The popular fidget spinners are in the news again, this time over concerns that some can catch on fire. Recently, two mothers in Michigan and Alabama “reported that their children’s Bluetooth-enabled fidget spinners burst into flames in the past few weeks.” On both occasions, the fidget spinners “were plugged into outlets, and when they caught on fire the toys melted and burned the surfaces they were sitting on.”
According to Kimberly Allums of Gardendale, Alabama, she and her son were preparing to leave home before her son’s fidget spinner caught fire. “[My son] noticed that it burst into flames and he just started screaming. I was downstairs and all I heard was ‘fire, fire’ and the fidget spinner had literally — it wasn’t smoking, it was in flames,” Allums explained to WBRC. According to the Alabama mother, “the spinner was charging for less than 45 minutes before it caught on fire.”
This latest concern comes on the heels of other worries that the popular toy might be a choking hazard. In fact, there have been so many worries and reports from parents that the World Against Toys Causing Harm (W.A.T.C.H.) eventually issued warnings about the toy. In fact, in a recent statement, Joan Siff, the president of the organization, warned parents not to “be lulled into a false sense of security that a toy is safe simply because it is popular.” The organization’s warnings aren’t unfounded, though. In fact, “children in Texas and Oregon have been taken to hospitals recently after choking on fidget spinner pieces.” One of those incidents required surgery, prompting some agencies and organizations to do away with the toy altogether. For example, earlier this year nearly 39 tons of metal and plastic fidget spinners were destroyed by German customs officials.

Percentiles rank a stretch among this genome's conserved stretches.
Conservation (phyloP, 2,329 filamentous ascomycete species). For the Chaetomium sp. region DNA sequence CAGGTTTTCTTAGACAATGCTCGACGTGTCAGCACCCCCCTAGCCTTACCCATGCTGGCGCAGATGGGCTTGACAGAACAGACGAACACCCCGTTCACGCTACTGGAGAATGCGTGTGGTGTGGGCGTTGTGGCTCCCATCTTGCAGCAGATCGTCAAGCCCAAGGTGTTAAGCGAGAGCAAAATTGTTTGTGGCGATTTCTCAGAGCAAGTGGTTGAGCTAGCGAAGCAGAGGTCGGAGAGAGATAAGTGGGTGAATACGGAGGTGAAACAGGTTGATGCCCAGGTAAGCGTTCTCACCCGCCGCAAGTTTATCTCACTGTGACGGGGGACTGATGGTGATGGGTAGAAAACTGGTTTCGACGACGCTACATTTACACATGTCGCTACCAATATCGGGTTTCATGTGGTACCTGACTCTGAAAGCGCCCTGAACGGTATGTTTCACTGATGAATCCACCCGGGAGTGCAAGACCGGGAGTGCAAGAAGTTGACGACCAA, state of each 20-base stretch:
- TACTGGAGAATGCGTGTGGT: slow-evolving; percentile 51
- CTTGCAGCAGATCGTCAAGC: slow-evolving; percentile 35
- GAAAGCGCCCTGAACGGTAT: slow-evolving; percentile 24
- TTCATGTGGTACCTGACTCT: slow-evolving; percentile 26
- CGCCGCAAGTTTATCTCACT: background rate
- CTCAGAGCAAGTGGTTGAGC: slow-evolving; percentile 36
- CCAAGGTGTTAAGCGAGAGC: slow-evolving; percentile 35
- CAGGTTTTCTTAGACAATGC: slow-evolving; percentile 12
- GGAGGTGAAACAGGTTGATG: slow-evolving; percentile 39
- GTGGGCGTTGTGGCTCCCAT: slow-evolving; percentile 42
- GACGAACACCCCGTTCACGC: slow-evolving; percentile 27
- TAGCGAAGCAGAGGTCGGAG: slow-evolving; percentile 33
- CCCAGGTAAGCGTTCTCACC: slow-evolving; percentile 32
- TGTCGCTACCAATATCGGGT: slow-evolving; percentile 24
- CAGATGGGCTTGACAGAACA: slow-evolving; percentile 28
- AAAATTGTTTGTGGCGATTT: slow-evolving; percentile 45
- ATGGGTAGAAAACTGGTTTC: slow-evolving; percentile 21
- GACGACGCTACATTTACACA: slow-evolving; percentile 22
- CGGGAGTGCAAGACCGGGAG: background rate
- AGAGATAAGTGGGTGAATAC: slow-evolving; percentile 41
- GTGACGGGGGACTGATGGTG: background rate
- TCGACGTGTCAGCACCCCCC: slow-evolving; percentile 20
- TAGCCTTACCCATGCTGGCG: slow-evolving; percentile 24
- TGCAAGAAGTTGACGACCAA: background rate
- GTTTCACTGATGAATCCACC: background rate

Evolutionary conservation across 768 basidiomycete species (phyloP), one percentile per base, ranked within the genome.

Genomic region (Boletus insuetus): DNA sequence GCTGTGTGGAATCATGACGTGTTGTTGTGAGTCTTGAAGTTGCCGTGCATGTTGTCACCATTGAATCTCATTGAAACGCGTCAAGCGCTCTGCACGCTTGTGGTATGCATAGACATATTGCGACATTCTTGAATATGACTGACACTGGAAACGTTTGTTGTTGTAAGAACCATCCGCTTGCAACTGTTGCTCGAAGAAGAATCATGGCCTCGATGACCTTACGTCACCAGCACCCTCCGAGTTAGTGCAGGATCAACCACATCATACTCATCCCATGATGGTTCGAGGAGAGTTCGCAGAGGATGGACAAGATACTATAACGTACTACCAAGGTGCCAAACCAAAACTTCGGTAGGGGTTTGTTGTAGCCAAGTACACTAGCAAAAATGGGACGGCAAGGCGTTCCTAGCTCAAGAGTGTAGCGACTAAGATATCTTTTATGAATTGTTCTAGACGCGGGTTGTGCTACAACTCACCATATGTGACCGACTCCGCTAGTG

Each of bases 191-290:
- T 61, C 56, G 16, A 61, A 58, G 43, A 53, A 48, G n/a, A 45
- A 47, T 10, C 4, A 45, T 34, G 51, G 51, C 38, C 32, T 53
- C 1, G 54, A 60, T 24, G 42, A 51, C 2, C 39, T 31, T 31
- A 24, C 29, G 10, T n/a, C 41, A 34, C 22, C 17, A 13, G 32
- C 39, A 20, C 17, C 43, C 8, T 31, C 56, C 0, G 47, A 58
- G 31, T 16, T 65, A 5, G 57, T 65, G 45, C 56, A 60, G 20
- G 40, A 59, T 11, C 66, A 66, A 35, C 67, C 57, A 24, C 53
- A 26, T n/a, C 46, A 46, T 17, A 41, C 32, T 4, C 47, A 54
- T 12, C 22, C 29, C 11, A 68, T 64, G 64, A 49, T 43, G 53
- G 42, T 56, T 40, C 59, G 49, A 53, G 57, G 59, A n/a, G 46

As for the incident that required surgery, that involved a 10-year-old girl who choked on a piece of her fidget spinner. Fortunately, the young girl recovered from the ordeal, but her mother, Kelly Rose Joniec, is working hard to “educate others on the potential dangers of the toys, which were originally intended as a gadget to relieve symptoms of ADHD and anxiety.” Her daughter’s accident occurred when she was driving with her daughter in the back seat. As a Facebook post, written by Joniec, explains, “She heard an odd retching noise in the back seat.” It turns out that her daughter “had put part of her fidget spinner in her mouth to clean it, and had swallowed the metal object.” From there, Joniec took her daughter to the nearest urgent care, where she was transported to the Texas Children’s Hospital via ambulance to determine where the spinner was lodged. Fortunately, doctors were able to safely remove the object and Joniec’s daughter recovered.
Despite the dangers, however, many believe the popularity of the fidget spinner is just another fad that will soon fade. It will be interesting to see if any other warnings are issued over the toy before the end of the year.